Take the image to the right, for example. I knew what I wanted with this shot. Horsetail Falls in Yosemite National Park is one of the new big things in photography. I knew going in that I wanted as different an image as possible. First off, I planned on shooting it monochrome to give it an immediately different feel than most I had seen. The second thing I had in mind was a longer exposure, so I could blur clouds. In most images of the shot I'd seen, the top left corner was always flat sky. I'm a big proponent of filling as much of my images as possible, so there isn't a flat section with nothing in it. I knew that I would need clouds to fill that area. I set up my tripod with my 100-400L lens so I could get the shot I had in mind, using a long exposure (30 seconds) — without a tripod, this shot would have been impossible to make.
Every time you open your shutter, there is vibration introduced to the camera. The best way to minimize this is to use a tripod. The tripod allows you to set up the shot the way you want it, and then leave it in place so you know that when you trip the shutter the image will be like you framed it.
Hand-holding an image, I've found, is tough because you always move a bit from when you frame it to when you click the shutter. I've always operated under the rule that images made using a tripod will be sharper and of higher quality every time.
Some will argue that using a tripod becomes a lot of hard work when photographing wildlife. I agree. It can be. Using a monopod (or your tripod, with legs folded in) will help give you stability and mobility. A Wimberly or Gimbal head for your tripod will also help give you stability and mobility for shooting wildlife. Anything you can use to increase stability, and minimize your contact with the camera, will increase overall image quality.
Alright, I think most people easily agree those are some pretty good reasons as to why a tripod is helpful. The biggest question we're asked though is, WHICH ONE DO I BUY?!?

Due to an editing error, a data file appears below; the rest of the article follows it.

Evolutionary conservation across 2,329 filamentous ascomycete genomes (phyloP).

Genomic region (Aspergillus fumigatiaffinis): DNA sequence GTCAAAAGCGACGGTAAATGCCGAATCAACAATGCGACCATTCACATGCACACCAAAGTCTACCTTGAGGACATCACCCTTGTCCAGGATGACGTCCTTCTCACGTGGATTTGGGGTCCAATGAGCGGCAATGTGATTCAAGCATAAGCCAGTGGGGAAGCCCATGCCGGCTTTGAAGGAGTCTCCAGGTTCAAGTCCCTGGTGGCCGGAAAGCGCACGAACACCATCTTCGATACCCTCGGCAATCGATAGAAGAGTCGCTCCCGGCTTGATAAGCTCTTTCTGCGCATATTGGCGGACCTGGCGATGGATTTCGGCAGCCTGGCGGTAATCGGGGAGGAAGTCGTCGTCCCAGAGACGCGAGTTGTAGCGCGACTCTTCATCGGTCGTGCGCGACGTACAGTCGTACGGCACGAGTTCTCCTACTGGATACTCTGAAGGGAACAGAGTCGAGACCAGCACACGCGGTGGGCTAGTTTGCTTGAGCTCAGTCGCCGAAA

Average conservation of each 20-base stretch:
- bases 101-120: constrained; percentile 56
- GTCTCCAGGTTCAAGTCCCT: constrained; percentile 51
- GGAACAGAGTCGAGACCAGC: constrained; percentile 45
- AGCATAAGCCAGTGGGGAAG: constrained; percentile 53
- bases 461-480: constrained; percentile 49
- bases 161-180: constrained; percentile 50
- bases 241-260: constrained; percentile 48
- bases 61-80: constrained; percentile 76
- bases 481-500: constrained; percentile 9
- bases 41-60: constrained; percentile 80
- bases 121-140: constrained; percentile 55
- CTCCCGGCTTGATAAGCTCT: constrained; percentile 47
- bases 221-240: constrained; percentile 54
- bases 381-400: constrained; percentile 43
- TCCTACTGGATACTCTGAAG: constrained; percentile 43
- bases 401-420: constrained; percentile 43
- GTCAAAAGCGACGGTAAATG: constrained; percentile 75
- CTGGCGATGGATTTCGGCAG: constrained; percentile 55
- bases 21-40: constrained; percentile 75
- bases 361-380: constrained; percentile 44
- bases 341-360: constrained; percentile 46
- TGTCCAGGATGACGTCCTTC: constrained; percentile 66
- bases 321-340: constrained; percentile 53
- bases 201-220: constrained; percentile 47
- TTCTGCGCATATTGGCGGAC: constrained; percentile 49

Believe it or not, there's a lot to consider when buying a tripod. Let's take it step by step.
First and foremost, how serious are you about photography? Is it something you're planning on doing regularly? Once a month? Only on vacations? Do you plan on shooting a lot of landscapes? Do you want to make the most out of sunsets and sunrises?
Once you know the answers to these questions, break the selection of your tripod down to a few key categories (mentioned below), and then make the call based on what you feel will benefit you the most.
If you are a serious photographer, or serious about your photography, then don't buy a plastic tripod. I see these tripods all the time. They run $20-$30 at any electronics store. They're usually made by Sunpak.
These tripods are not a good option....
I get it. We all spend a great deal of money on our camera gear — $2500 for a body, $700-1200 on a lens (double that if you buy more than one) — so, the last thing we want is to spend MORE money on a tripod. I know, because my first few tripods all cost less than $50. I see it all the time, $3000 worth of gear resting on $30 worth of stability.
The cheap tripods are usually made of plastic. Plastic isn't the most stable material, and breaks a lot. IF you plan on using your tripod a lot and will be taking it out into the wilderness with you, plan on it breaking when you need it most. I've had the attachment plate snap, the arm of the head break in two, the legs fall off, the middle column fall out, and the list goes on. Each time was RIGHT in the middle of shooting...and caused me to miss out on the photography, and curse loudly. I was mostly to blame. I would buy a $20 tripod. Break it. Then swear I would treat the next one better and upgrade to a $35 tripod...which I would promptly break on the 3rd time out instead of the 1st. I once broke a plastic tripod in the car getting it ready. I never even used it once.
Most of these plastic tripods have limiters built into the legs, to keep them stable. This limits their outward movement which limits how low you can get to the ground, and actually prevents you from moving the tripod legs into a position that creates the most stability. What use is a tripod if it can't be positioned to provide the highest stability?
The ONLY way I would ever recommend a plastic tripod is if you're a stay at home photographer, and just want to take some images of your kids, or some knit-work to sell on eBay.
OK. Let's get on to real tripods...